A brief list of the elements of the so-called “red blood cell storage lesions” includes8: morphological changes, slowed metabolism with a decrease in the concentration of adenosine triphosphate (ATP), acidosis with a decrease in the concentration of 2,3-diphosphoglycerate (2,3-DPG), a decrease in nitric oxide binding with haemoglobin, loss of function (usually transient) of cation pumps and consequent loss of intracellular potassium and accumulation of sodium within the cytoplasm, oxidative damage with changes to the structure of band 3 and lipid peroxidation, apoptotic changes with racemisation of membrane phospholipids and loss of parts of the membrane through vesiculation. Some of these changes occur within the first few hours of storage, for example, the decrease in pH or the increases in potassium and lactate; others, however, take days or weeks. Proteomic data of stored RBC have revealed that storage of these cells is associated with a rearrangement of RBC membranes and an exchange of biologically active proteins between RBC and the storage media and that different storage conditions, such as leucodepletion or an anaerobic environment, have an impact on RBC biology. However, these experiments are only the starting point for more extensive proteomic research in this field, which will undoubtedly help in defining the optimal storage conditions for RBC and, it is to be hoped, add important information to the current controversial discussion on the impact of storage age of RBC on adverse outcomes20.
Although randomised controlled trials will provide the strongest clinical evidence of whether RBC storage duration does or does not affect morbidity and mortality, they are logistically difficult and expensive to conduct, and their results will not be known for several years. In this scenario of suggestive evidence of various adverse consequences in which many actors compete for the role of protagonist in the storage lesion arena and inconclusiveness seems to prevail, Yoshida’s group suggested an anaerobic storage protocol that tackles the problem at its source21. They proposed storing blood directly in an atmosphere of inert gas at a SO2 < 4%, using a method that they patented, and suggested that such storage may decrease the RBC storage lesion by protecting against oxidative damage to lipids and proteins. The biological impact of this protocol has been tested with respect to the classical standards (haemolysis and RBC survival at 24 hours post-transfusion) with positive results; slowing in the decrease of 2,3-DPG and ATP was also observed. After the in vivo 24-hour recovery phase I trial, the next steps include a larger phase II clinical study that will examine the correlations between the extent and nature of oxidative damage and the 24-hour in vivo recovery of stored RBC21. In addition to validating the improved RBC quality parameters shown in the phase I trial, Yoshida’s group plans to use a prototype anaerobic disposable system with very little or no impact on existing blood banking operations and minimal additional cost to production [Yoshida T, personal communication, XXXIX National Congress of the Italian Society of Transfusion Medicine and Immunohaematology (SIMTI), 10 June 2010, Milan, Italy].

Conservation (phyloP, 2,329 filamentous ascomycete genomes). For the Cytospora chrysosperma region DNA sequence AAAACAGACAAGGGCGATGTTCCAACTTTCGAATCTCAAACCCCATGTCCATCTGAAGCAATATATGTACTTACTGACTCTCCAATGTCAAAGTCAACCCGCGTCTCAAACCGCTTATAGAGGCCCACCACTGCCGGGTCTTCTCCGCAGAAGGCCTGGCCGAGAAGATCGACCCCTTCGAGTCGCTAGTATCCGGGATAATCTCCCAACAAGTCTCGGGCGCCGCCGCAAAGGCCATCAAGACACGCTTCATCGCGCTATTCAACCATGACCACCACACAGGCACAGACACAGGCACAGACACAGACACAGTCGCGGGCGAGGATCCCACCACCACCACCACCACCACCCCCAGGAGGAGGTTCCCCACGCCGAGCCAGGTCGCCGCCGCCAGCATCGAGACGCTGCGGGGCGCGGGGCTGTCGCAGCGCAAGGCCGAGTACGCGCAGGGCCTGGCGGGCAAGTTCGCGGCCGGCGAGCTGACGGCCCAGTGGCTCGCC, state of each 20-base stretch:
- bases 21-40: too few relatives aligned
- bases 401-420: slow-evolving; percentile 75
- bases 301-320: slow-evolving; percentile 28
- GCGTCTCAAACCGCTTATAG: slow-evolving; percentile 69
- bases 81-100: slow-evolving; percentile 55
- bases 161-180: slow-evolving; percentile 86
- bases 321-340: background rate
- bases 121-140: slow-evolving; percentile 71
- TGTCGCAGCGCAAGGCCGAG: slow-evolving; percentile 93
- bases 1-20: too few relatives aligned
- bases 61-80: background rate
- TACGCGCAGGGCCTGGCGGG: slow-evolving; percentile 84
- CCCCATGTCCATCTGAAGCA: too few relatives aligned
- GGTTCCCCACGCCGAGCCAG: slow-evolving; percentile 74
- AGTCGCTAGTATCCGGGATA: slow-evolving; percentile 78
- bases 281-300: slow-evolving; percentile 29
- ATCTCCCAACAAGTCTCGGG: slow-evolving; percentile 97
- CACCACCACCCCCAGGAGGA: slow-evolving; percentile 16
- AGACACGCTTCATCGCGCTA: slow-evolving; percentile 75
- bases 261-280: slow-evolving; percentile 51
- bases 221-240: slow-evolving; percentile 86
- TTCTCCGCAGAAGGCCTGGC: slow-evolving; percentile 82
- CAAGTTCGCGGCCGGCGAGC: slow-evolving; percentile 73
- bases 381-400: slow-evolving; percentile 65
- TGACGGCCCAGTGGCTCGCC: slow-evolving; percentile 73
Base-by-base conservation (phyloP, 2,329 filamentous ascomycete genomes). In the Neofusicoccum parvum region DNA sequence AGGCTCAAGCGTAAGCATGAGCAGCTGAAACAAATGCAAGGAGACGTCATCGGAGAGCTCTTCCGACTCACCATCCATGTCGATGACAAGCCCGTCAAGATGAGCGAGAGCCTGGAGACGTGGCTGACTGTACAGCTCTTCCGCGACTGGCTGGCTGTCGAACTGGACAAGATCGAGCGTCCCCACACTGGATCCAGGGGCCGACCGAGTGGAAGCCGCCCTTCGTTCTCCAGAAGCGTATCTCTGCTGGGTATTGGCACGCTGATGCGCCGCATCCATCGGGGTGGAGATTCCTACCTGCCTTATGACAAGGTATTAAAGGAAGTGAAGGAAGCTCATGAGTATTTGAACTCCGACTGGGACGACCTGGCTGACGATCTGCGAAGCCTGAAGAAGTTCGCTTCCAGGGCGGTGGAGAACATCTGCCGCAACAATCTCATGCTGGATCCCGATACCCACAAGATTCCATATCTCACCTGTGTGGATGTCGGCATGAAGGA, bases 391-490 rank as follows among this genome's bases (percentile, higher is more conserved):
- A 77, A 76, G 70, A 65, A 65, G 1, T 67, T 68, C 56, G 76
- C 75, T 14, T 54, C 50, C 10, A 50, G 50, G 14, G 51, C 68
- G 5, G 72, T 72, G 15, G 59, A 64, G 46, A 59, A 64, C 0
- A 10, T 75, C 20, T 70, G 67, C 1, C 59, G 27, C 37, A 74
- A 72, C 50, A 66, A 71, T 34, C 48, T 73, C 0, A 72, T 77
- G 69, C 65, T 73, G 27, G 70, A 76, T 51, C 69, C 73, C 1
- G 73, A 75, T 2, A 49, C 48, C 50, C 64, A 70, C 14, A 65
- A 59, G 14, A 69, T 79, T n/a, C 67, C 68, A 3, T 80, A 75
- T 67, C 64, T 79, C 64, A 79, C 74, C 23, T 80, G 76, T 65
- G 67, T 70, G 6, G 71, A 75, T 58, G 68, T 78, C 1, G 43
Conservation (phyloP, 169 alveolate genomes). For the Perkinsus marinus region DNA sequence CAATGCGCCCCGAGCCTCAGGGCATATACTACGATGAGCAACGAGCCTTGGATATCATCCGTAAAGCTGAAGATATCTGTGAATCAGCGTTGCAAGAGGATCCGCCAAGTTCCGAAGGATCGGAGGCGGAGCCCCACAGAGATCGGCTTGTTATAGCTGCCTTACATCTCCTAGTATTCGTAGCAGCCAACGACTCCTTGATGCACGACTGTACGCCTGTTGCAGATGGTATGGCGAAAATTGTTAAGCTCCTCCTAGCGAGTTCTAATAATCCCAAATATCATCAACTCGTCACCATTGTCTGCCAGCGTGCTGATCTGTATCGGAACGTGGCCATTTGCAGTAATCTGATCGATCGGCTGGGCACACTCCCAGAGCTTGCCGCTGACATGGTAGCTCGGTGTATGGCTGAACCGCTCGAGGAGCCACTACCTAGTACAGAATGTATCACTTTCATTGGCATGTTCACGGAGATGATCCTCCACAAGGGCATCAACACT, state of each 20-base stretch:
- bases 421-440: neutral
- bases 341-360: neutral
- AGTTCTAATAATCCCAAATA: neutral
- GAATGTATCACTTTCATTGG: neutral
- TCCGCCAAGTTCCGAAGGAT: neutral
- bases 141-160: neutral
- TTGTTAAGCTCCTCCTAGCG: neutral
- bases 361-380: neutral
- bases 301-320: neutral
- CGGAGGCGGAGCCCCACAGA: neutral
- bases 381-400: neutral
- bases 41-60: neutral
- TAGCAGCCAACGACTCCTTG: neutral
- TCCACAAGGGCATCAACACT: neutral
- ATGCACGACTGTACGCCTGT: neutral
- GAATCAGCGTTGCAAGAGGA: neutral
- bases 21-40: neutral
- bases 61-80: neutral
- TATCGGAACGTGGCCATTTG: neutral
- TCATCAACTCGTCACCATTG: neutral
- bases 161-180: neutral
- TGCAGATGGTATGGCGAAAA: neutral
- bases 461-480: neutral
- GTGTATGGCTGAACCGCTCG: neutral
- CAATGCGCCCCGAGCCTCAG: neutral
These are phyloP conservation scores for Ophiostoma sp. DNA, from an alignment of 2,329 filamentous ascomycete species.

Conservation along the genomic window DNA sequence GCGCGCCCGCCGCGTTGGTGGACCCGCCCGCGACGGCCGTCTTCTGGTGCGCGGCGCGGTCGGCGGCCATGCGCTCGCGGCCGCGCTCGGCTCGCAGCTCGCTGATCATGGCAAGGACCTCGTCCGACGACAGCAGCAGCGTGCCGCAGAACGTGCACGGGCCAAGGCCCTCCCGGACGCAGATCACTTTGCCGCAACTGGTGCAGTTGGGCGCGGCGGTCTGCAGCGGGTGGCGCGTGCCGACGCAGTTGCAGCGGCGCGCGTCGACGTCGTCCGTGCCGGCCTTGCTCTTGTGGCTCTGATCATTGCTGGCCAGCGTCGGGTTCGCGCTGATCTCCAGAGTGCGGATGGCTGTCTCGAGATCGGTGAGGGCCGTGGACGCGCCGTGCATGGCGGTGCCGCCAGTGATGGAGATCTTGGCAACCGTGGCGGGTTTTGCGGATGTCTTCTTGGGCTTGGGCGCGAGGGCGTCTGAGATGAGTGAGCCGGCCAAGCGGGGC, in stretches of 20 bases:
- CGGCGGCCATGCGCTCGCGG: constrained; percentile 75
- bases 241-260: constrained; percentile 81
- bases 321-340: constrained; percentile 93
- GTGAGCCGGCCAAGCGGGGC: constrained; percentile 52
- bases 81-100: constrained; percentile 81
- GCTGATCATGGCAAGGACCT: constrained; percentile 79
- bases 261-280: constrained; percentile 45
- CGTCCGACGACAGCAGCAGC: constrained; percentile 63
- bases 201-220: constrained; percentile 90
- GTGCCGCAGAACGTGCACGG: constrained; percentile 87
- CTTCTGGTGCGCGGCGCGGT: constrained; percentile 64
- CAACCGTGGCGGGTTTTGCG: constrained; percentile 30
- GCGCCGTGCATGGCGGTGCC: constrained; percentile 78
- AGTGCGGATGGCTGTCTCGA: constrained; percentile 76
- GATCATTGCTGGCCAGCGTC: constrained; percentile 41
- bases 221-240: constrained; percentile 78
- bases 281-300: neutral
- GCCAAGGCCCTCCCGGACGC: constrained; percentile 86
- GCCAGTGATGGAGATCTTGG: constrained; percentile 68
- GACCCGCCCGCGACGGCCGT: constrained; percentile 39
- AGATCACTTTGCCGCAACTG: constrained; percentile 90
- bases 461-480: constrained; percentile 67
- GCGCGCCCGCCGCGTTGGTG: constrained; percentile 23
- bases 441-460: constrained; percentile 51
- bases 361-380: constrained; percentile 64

The need for a longer storage period for RBC which meets standard acceptability criteria is debatable given that only a small proportion of collected units become outdated in most blood collection systems. Furthermore, the majority of these are group AB units and would probably become outdated even with a doubling of storage time given that they can only be transfused to AB recipients. On the other hand, the anaerobic storage approach might reduce the impact of storage on red cells and perhaps prevent a clinically important storage lesion. Furthermore, if the allowable maximum storage time were to be increased by this method, but the approved limit (from regulatory bodies) remained the same, red cell units would be transfused at a relatively earlier time of their “biological storage clock” and perhaps transfer less of the storage lesion’s impact to the recipient.
In conclusion, there is no consensus in the literature on possible adverse effects of “older” blood. Most retrospective studies have one or more flaws in their design and/or analyses introducing bias that results in an overestimation of the association between untoward effects and the age of the blood22. A systematic and rational approach, also including proteomic studies, will undoubtedly lead to a better understanding of RBC storage lesions and their clinical effects. While we are waiting for the results of the randomised clinical trials on the clinical effects of aged blood, which may provide convincing evidence and consequently influence policy decisions, the anaerobic storage approach has the potential to enhance the quality of RBC storage and transfusion therapy and will help us to improve and optimise the care of patients in the near future.